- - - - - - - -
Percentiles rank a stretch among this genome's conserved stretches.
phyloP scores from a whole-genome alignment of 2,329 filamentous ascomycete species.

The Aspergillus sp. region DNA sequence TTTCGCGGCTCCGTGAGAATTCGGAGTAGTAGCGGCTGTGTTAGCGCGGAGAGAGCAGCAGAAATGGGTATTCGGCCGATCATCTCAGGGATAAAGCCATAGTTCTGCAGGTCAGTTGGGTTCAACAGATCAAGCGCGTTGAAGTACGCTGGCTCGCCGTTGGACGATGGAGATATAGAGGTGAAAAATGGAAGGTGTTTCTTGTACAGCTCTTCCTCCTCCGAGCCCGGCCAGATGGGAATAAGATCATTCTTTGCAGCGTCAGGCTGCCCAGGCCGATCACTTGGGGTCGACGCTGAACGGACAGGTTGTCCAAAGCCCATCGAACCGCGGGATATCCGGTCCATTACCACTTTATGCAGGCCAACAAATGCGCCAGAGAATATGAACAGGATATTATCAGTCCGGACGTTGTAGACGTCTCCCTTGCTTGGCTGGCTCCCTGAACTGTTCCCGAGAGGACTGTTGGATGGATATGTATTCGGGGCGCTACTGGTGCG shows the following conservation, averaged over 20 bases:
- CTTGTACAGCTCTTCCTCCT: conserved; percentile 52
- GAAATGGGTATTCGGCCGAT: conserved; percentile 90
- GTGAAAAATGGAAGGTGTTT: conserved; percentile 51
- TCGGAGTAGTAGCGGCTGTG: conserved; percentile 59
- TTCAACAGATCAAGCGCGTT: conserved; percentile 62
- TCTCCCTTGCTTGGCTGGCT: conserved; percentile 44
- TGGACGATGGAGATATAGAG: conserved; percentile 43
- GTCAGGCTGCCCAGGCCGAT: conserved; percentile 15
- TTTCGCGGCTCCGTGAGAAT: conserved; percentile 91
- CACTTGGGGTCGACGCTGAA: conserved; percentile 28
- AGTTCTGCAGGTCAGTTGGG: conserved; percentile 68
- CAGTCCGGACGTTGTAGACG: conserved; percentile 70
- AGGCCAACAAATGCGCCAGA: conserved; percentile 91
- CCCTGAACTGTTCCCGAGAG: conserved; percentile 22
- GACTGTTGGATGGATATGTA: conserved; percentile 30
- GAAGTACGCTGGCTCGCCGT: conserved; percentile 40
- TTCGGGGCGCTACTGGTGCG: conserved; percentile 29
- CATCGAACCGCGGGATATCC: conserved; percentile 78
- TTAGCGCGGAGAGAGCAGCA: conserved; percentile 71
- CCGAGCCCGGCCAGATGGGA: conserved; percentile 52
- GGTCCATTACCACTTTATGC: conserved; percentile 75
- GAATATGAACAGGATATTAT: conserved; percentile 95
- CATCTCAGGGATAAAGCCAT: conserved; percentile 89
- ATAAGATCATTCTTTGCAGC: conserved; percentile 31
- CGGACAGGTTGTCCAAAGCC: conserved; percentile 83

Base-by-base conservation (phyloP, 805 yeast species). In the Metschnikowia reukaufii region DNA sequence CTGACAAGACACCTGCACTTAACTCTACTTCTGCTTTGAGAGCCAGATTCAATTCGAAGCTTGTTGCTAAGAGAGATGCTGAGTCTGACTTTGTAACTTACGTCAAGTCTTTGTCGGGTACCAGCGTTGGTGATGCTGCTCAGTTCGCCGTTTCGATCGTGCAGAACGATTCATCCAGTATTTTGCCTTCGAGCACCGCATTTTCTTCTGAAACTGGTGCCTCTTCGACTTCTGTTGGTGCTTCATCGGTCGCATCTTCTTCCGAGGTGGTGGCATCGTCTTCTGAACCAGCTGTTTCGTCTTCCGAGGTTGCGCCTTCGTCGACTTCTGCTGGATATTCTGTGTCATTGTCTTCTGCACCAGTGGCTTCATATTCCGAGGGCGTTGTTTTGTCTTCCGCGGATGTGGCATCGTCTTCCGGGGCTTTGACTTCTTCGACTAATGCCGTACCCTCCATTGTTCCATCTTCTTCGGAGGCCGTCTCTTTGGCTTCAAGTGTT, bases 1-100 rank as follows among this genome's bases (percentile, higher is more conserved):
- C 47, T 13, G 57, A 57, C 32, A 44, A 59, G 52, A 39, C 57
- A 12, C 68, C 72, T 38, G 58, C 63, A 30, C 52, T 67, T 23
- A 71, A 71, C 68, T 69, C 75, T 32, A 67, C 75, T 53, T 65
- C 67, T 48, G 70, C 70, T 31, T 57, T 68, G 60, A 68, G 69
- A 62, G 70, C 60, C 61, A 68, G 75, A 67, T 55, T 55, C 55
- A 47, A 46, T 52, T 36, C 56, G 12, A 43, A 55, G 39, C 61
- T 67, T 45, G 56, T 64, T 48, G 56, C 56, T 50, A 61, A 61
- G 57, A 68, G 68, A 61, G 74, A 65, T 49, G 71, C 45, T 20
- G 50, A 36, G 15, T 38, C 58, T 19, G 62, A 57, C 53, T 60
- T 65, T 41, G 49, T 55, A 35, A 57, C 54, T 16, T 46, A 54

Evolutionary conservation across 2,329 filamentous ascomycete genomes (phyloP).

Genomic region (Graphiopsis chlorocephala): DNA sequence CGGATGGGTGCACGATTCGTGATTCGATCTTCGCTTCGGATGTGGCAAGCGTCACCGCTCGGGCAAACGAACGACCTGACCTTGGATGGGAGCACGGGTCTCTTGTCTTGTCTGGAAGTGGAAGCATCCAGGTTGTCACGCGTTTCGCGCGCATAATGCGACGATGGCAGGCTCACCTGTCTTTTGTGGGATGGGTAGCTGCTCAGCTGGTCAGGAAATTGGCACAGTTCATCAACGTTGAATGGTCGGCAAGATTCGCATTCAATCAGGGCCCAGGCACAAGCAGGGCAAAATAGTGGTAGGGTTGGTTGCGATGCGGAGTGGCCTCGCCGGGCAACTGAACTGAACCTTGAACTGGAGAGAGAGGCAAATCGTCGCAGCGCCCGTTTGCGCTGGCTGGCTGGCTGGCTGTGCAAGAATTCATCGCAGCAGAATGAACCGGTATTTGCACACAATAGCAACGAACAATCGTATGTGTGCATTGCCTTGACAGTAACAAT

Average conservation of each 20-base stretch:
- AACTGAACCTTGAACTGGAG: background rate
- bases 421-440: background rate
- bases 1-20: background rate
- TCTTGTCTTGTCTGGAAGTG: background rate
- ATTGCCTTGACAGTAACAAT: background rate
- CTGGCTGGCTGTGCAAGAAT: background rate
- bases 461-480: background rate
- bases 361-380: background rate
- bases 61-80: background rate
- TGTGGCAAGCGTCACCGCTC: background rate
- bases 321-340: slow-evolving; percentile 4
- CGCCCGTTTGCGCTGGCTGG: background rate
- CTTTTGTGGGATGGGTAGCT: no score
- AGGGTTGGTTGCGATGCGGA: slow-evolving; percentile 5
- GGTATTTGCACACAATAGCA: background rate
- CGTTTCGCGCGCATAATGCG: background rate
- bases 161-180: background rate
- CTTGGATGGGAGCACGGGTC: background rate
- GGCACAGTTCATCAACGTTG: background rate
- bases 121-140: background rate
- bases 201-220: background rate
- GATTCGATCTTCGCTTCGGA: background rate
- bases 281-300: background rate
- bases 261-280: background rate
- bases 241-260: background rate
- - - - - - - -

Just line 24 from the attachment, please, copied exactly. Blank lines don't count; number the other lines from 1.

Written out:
- GGTCCATTACCACTTTATGC: conserved; percentile 75